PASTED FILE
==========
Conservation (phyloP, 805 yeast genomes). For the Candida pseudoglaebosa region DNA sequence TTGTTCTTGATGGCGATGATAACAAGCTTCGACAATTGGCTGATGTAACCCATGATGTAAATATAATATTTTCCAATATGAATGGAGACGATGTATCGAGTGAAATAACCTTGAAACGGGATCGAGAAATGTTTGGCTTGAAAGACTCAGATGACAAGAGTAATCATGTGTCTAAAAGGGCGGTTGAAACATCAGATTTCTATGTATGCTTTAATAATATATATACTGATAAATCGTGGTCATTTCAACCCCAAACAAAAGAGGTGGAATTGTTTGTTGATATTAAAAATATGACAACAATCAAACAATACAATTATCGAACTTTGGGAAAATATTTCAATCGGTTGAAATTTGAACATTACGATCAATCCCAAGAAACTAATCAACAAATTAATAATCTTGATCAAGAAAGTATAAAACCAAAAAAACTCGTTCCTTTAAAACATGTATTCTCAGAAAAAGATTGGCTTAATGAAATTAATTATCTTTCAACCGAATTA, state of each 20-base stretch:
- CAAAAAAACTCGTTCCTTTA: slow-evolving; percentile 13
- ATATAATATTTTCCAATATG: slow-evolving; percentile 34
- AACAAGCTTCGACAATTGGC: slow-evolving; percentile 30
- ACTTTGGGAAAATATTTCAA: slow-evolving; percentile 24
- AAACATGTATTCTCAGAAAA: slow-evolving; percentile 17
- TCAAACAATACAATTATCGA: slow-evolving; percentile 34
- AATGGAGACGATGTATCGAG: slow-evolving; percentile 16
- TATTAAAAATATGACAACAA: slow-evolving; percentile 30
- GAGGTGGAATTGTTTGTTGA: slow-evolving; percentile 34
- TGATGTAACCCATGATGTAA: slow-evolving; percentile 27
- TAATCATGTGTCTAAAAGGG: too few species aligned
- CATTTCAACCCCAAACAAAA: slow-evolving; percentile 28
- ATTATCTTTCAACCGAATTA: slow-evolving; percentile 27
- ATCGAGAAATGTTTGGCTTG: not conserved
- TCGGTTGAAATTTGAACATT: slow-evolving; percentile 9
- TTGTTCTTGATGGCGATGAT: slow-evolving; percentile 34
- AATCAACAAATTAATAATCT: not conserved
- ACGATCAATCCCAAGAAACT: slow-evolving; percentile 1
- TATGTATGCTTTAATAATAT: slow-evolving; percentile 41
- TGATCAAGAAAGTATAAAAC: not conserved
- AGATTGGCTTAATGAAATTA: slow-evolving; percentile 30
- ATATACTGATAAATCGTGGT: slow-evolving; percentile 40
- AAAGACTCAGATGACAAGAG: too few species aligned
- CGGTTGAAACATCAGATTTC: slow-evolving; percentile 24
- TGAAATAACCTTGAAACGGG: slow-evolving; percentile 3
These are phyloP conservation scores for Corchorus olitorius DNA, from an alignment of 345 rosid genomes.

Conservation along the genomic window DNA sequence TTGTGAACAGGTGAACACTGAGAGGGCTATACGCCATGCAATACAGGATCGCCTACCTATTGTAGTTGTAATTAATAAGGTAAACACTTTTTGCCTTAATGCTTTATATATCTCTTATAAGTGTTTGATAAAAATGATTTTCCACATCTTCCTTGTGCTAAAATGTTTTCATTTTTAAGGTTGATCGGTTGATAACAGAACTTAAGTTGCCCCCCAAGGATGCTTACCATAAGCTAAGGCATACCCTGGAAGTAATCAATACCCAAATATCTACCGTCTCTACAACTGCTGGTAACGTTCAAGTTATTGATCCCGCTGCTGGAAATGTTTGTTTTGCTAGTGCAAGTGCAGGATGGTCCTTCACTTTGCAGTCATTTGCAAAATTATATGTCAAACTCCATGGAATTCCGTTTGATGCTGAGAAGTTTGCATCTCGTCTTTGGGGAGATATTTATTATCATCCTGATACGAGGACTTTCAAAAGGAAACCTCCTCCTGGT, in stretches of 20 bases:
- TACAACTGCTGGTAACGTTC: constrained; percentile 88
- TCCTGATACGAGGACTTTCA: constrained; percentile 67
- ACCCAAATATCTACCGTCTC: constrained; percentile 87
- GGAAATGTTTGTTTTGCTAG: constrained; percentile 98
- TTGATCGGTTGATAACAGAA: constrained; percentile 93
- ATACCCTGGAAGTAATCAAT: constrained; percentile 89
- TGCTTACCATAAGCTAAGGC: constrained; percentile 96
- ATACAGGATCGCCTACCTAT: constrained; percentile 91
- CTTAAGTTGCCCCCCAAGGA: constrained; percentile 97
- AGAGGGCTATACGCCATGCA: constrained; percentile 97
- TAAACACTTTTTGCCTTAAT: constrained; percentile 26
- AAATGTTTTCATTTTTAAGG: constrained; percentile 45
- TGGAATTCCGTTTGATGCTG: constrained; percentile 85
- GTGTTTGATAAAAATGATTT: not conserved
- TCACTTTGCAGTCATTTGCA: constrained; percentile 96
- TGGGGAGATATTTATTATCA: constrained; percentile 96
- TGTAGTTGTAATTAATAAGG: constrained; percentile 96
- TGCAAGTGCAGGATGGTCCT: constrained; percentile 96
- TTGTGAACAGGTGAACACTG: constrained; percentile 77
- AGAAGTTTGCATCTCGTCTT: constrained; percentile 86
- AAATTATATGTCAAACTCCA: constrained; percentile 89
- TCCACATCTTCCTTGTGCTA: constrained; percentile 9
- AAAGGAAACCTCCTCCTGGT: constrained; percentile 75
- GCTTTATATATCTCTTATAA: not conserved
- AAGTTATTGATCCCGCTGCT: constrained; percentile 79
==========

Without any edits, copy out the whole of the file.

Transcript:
Conservation (phyloP, 805 yeast genomes). For the Candida pseudoglaebosa region DNA sequence TTGTTCTTGATGGCGATGATAACAAGCTTCGACAATTGGCTGATGTAACCCATGATGTAAATATAATATTTTCCAATATGAATGGAGACGATGTATCGAGTGAAATAACCTTGAAACGGGATCGAGAAATGTTTGGCTTGAAAGACTCAGATGACAAGAGTAATCATGTGTCTAAAAGGGCGGTTGAAACATCAGATTTCTATGTATGCTTTAATAATATATATACTGATAAATCGTGGTCATTTCAACCCCAAACAAAAGAGGTGGAATTGTTTGTTGATATTAAAAATATGACAACAATCAAACAATACAATTATCGAACTTTGGGAAAATATTTCAATCGGTTGAAATTTGAACATTACGATCAATCCCAAGAAACTAATCAACAAATTAATAATCTTGATCAAGAAAGTATAAAACCAAAAAAACTCGTTCCTTTAAAACATGTATTCTCAGAAAAAGATTGGCTTAATGAAATTAATTATCTTTCAACCGAATTA, state of each 20-base stretch:
- CAAAAAAACTCGTTCCTTTA: slow-evolving; percentile 13
- ATATAATATTTTCCAATATG: slow-evolving; percentile 34
- AACAAGCTTCGACAATTGGC: slow-evolving; percentile 30
- ACTTTGGGAAAATATTTCAA: slow-evolving; percentile 24
- AAACATGTATTCTCAGAAAA: slow-evolving; percentile 17
- TCAAACAATACAATTATCGA: slow-evolving; percentile 34
- AATGGAGACGATGTATCGAG: slow-evolving; percentile 16
- TATTAAAAATATGACAACAA: slow-evolving; percentile 30
- GAGGTGGAATTGTTTGTTGA: slow-evolving; percentile 34
- TGATGTAACCCATGATGTAA: slow-evolving; percentile 27
- TAATCATGTGTCTAAAAGGG: too few species aligned
- CATTTCAACCCCAAACAAAA: slow-evolving; percentile 28
- ATTATCTTTCAACCGAATTA: slow-evolving; percentile 27
- ATCGAGAAATGTTTGGCTTG: not conserved
- TCGGTTGAAATTTGAACATT: slow-evolving; percentile 9
- TTGTTCTTGATGGCGATGAT: slow-evolving; percentile 34
- AATCAACAAATTAATAATCT: not conserved
- ACGATCAATCCCAAGAAACT: slow-evolving; percentile 1
- TATGTATGCTTTAATAATAT: slow-evolving; percentile 41
- TGATCAAGAAAGTATAAAAC: not conserved
- AGATTGGCTTAATGAAATTA: slow-evolving; percentile 30
- ATATACTGATAAATCGTGGT: slow-evolving; percentile 40
- AAAGACTCAGATGACAAGAG: too few species aligned
- CGGTTGAAACATCAGATTTC: slow-evolving; percentile 24
- TGAAATAACCTTGAAACGGG: slow-evolving; percentile 3
These are phyloP conservation scores for Corchorus olitorius DNA, from an alignment of 345 rosid genomes.

Conservation along the genomic window DNA sequence TTGTGAACAGGTGAACACTGAGAGGGCTATACGCCATGCAATACAGGATCGCCTACCTATTGTAGTTGTAATTAATAAGGTAAACACTTTTTGCCTTAATGCTTTATATATCTCTTATAAGTGTTTGATAAAAATGATTTTCCACATCTTCCTTGTGCTAAAATGTTTTCATTTTTAAGGTTGATCGGTTGATAACAGAACTTAAGTTGCCCCCCAAGGATGCTTACCATAAGCTAAGGCATACCCTGGAAGTAATCAATACCCAAATATCTACCGTCTCTACAACTGCTGGTAACGTTCAAGTTATTGATCCCGCTGCTGGAAATGTTTGTTTTGCTAGTGCAAGTGCAGGATGGTCCTTCACTTTGCAGTCATTTGCAAAATTATATGTCAAACTCCATGGAATTCCGTTTGATGCTGAGAAGTTTGCATCTCGTCTTTGGGGAGATATTTATTATCATCCTGATACGAGGACTTTCAAAAGGAAACCTCCTCCTGGT, in stretches of 20 bases:
- TACAACTGCTGGTAACGTTC: constrained; percentile 88
- TCCTGATACGAGGACTTTCA: constrained; percentile 67
- ACCCAAATATCTACCGTCTC: constrained; percentile 87
- GGAAATGTTTGTTTTGCTAG: constrained; percentile 98
- TTGATCGGTTGATAACAGAA: constrained; percentile 93
- ATACCCTGGAAGTAATCAAT: constrained; percentile 89
- TGCTTACCATAAGCTAAGGC: constrained; percentile 96
- ATACAGGATCGCCTACCTAT: constrained; percentile 91
- CTTAAGTTGCCCCCCAAGGA: constrained; percentile 97
- AGAGGGCTATACGCCATGCA: constrained; percentile 97
- TAAACACTTTTTGCCTTAAT: constrained; percentile 26
- AAATGTTTTCATTTTTAAGG: constrained; percentile 45
- TGGAATTCCGTTTGATGCTG: constrained; percentile 85
- GTGTTTGATAAAAATGATTT: not conserved
- TCACTTTGCAGTCATTTGCA: constrained; percentile 96
- TGGGGAGATATTTATTATCA: constrained; percentile 96
- TGTAGTTGTAATTAATAAGG: constrained; percentile 96
- TGCAAGTGCAGGATGGTCCT: constrained; percentile 96
- TTGTGAACAGGTGAACACTG: constrained; percentile 77
- AGAAGTTTGCATCTCGTCTT: constrained; percentile 86
- AAATTATATGTCAAACTCCA: constrained; percentile 89
- TCCACATCTTCCTTGTGCTA: constrained; percentile 9
- AAAGGAAACCTCCTCCTGGT: constrained; percentile 75
- GCTTTATATATCTCTTATAA: not conserved
- AAGTTATTGATCCCGCTGCT: constrained; percentile 79